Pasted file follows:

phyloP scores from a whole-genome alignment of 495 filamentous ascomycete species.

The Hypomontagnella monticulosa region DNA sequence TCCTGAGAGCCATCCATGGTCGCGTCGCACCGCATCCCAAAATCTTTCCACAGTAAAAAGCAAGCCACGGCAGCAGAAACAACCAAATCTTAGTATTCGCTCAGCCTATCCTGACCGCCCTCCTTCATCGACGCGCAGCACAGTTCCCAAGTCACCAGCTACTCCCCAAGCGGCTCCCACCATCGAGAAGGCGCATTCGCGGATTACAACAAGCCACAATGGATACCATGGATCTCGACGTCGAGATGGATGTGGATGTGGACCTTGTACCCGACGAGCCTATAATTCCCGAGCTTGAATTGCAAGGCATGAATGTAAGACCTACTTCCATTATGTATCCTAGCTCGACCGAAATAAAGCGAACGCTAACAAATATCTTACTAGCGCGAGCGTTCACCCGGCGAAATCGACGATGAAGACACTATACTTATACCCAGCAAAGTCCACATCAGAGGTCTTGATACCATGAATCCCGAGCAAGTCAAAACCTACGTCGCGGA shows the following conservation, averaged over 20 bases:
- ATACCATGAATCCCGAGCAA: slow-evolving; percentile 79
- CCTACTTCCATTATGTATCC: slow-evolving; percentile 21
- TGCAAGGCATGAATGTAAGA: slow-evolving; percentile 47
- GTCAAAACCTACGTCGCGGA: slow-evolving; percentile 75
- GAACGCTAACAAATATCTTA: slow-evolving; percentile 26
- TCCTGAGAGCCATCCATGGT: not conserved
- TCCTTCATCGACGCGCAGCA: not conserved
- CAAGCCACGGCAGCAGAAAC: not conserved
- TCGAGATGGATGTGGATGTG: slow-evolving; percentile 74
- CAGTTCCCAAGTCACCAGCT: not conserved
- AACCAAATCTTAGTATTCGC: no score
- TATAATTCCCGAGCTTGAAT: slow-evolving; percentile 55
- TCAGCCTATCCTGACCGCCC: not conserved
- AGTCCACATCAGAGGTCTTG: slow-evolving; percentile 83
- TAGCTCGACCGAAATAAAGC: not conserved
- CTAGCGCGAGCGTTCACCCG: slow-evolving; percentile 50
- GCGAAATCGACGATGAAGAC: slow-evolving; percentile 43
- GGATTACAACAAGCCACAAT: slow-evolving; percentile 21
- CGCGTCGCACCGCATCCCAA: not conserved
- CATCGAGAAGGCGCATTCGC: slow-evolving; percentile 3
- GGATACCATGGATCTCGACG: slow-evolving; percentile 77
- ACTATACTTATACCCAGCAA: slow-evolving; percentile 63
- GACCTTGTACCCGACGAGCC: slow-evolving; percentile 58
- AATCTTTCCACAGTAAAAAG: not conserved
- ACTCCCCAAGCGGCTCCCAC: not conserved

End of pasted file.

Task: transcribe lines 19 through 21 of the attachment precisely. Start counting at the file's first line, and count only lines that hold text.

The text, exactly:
- GCGAAATCGACGATGAAGAC: slow-evolving; percentile 43
- GGATTACAACAAGCCACAAT: slow-evolving; percentile 21
- CGCGTCGCACCGCATCCCAA: not conserved